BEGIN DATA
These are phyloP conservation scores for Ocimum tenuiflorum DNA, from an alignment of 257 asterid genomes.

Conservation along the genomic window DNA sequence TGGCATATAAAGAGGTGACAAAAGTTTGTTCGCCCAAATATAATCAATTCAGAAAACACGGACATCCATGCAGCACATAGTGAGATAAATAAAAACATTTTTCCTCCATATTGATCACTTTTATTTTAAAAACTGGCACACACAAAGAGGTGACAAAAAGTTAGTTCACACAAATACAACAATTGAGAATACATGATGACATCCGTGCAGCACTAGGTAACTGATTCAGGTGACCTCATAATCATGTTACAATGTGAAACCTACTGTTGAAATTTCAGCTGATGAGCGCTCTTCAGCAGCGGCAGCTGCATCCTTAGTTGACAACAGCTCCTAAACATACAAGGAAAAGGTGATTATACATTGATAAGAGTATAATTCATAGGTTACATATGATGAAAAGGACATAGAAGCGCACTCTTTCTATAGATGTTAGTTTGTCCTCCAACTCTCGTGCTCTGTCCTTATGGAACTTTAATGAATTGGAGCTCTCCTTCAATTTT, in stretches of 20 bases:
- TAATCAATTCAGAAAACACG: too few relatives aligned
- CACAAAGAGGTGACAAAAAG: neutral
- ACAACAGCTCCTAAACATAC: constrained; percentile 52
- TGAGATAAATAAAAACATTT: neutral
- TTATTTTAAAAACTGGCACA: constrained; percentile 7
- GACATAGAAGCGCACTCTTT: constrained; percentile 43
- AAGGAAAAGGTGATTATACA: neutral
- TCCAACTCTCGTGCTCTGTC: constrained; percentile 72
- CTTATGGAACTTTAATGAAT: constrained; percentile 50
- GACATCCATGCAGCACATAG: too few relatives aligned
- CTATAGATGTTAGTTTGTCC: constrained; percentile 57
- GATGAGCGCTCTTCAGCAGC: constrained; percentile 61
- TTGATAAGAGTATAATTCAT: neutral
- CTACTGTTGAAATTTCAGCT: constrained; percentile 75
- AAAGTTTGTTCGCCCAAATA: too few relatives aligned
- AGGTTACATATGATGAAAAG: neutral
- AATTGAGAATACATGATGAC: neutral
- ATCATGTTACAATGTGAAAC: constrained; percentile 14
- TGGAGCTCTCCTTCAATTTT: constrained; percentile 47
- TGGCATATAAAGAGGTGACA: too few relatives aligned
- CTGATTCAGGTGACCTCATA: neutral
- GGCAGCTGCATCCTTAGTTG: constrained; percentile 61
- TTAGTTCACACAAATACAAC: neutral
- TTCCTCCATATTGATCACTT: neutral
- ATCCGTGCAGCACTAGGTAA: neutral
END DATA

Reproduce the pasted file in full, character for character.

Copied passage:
These are phyloP conservation scores for Ocimum tenuiflorum DNA, from an alignment of 257 asterid genomes.

Conservation along the genomic window DNA sequence TGGCATATAAAGAGGTGACAAAAGTTTGTTCGCCCAAATATAATCAATTCAGAAAACACGGACATCCATGCAGCACATAGTGAGATAAATAAAAACATTTTTCCTCCATATTGATCACTTTTATTTTAAAAACTGGCACACACAAAGAGGTGACAAAAAGTTAGTTCACACAAATACAACAATTGAGAATACATGATGACATCCGTGCAGCACTAGGTAACTGATTCAGGTGACCTCATAATCATGTTACAATGTGAAACCTACTGTTGAAATTTCAGCTGATGAGCGCTCTTCAGCAGCGGCAGCTGCATCCTTAGTTGACAACAGCTCCTAAACATACAAGGAAAAGGTGATTATACATTGATAAGAGTATAATTCATAGGTTACATATGATGAAAAGGACATAGAAGCGCACTCTTTCTATAGATGTTAGTTTGTCCTCCAACTCTCGTGCTCTGTCCTTATGGAACTTTAATGAATTGGAGCTCTCCTTCAATTTT, in stretches of 20 bases:
- TAATCAATTCAGAAAACACG: too few relatives aligned
- CACAAAGAGGTGACAAAAAG: neutral
- ACAACAGCTCCTAAACATAC: constrained; percentile 52
- TGAGATAAATAAAAACATTT: neutral
- TTATTTTAAAAACTGGCACA: constrained; percentile 7
- GACATAGAAGCGCACTCTTT: constrained; percentile 43
- AAGGAAAAGGTGATTATACA: neutral
- TCCAACTCTCGTGCTCTGTC: constrained; percentile 72
- CTTATGGAACTTTAATGAAT: constrained; percentile 50
- GACATCCATGCAGCACATAG: too few relatives aligned
- CTATAGATGTTAGTTTGTCC: constrained; percentile 57
- GATGAGCGCTCTTCAGCAGC: constrained; percentile 61
- TTGATAAGAGTATAATTCAT: neutral
- CTACTGTTGAAATTTCAGCT: constrained; percentile 75
- AAAGTTTGTTCGCCCAAATA: too few relatives aligned
- AGGTTACATATGATGAAAAG: neutral
- AATTGAGAATACATGATGAC: neutral
- ATCATGTTACAATGTGAAAC: constrained; percentile 14
- TGGAGCTCTCCTTCAATTTT: constrained; percentile 47
- TGGCATATAAAGAGGTGACA: too few relatives aligned
- CTGATTCAGGTGACCTCATA: neutral
- GGCAGCTGCATCCTTAGTTG: constrained; percentile 61
- TTAGTTCACACAAATACAAC: neutral
- TTCCTCCATATTGATCACTT: neutral
- ATCCGTGCAGCACTAGGTAA: neutral